Music as a creative force is powerful stuff. I once heard someone say, “give me the songs of a nation, I care not who writes its laws.” Parents, pastors and politicians all point to the power of music over the young people of this country as a reason for censoring people like Eminem and Marilyn Manson. Is their music the only music that is powerful? Are their concerts the only concerts that are influencing our kids? If they are then shame on us for not giving them something better.
We were created in the image of God so we could reflect His character. God is a creative being who delights in our efforts to be like Him in our creative tendencies. This ought to tell us that the making of music is something that never needs to be dignified by an evangelistic sermon or an altar call. Good music can stand on its own especially if it is music done in light of the glory of a creative God who delights in creation.
Questions1. Using Redmond’s own words, identify the statements in his piece that are key in understanding his argument, his reasons, and his conclusion.
2. What has been your experience with Christian concerts? What musicians have you seen in concert? To what extent does your experience parallel the author’s?
3. Where do you agree with Redmond? Where do you disagree? (Be sure to discuss areas of agreement before detailing areas of disagreement.) Discuss the questions he asks in his piece.
4. Has the how of Christian concerts been adequately by Christians? What resources on this can you identify? To what extent is the topic discussed informally? To what end?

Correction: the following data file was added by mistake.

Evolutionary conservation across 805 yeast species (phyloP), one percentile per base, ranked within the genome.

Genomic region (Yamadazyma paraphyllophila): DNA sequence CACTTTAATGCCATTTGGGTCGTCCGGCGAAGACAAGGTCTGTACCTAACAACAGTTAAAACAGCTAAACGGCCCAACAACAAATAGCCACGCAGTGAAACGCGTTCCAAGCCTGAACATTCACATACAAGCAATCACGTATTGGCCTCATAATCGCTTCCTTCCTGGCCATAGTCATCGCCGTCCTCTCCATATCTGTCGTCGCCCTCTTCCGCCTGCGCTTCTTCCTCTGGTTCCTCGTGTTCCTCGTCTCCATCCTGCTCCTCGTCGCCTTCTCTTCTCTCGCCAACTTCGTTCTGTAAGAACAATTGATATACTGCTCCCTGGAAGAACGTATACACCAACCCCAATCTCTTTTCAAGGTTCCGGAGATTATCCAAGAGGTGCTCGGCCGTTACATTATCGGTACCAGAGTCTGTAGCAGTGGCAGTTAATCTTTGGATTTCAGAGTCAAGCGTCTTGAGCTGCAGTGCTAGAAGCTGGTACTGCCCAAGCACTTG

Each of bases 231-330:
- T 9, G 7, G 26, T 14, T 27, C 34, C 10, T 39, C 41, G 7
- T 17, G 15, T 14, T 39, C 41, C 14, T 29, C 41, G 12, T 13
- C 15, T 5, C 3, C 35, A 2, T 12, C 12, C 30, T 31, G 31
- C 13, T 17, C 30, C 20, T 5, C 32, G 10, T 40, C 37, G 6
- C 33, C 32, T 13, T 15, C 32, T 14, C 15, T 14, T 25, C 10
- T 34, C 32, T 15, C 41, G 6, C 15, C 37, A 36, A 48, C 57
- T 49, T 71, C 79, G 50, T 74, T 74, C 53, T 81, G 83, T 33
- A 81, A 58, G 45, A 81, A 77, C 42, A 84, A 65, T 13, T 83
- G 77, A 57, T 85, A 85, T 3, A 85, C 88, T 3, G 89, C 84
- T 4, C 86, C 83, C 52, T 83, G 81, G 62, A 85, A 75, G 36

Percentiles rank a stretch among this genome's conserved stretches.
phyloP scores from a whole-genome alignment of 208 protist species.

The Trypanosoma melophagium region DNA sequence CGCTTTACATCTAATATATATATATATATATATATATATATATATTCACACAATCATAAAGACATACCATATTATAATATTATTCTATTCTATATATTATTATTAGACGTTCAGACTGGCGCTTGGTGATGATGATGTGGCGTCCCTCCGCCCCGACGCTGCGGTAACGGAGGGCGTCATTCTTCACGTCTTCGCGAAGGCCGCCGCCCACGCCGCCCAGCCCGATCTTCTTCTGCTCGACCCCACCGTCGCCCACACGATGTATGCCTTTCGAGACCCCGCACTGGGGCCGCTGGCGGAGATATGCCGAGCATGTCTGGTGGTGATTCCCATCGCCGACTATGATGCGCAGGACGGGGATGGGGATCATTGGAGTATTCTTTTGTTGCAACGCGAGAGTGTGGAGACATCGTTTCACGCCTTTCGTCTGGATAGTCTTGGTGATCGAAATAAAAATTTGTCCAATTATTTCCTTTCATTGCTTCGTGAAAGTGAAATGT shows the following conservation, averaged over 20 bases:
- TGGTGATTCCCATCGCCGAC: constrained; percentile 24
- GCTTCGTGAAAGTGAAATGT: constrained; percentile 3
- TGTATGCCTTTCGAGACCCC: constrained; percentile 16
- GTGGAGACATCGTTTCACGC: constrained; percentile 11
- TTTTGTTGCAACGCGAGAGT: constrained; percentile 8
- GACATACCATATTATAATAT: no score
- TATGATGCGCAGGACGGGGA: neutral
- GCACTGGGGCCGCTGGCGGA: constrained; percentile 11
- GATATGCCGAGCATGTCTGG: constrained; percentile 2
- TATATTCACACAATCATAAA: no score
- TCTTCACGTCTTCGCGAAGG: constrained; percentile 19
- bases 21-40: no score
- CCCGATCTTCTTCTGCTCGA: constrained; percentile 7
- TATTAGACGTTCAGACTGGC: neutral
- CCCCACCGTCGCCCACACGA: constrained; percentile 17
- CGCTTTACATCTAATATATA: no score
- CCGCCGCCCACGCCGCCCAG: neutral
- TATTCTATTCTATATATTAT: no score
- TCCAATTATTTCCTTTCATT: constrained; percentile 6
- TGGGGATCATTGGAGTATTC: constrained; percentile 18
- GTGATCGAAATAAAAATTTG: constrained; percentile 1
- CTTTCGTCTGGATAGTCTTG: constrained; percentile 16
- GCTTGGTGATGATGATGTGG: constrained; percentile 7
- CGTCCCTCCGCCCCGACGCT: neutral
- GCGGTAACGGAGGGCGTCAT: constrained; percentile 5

5. Do you find Redmond’s argument(s) compelling? Why or why not?
6. “I believe that most Christian musicians do not think enough of their craft to let it stand alone,” Redmond writes. “So, they throw in an altar call or a worship service or a sermonette in order to justify the enterprise.” Do you agree? Why or why not?
7. Assume that the majority of Christians attending Christian concerts are comfortable with the talking that takes place on stage. To what extent is that important? To what extent is this merely a matter of personal taste? To what extent, on the other hand, is this an issue of far more than taste—say, for example, an issue of dishonesty in selling tickets to a concert, only to have a significant portion of the evening consist of talking instead of music? Or a failure to adequately appreciate the significance of art, which needs no justification? Or a way to trick non-Christians into hearing a gospel presentation?
8. How effective are Christian concerts in terms of evangelism?
9. Some Christians might argue that every opportunity to explain the gospel—including at Christian concerts by the musicians—should be taken. How would you respond?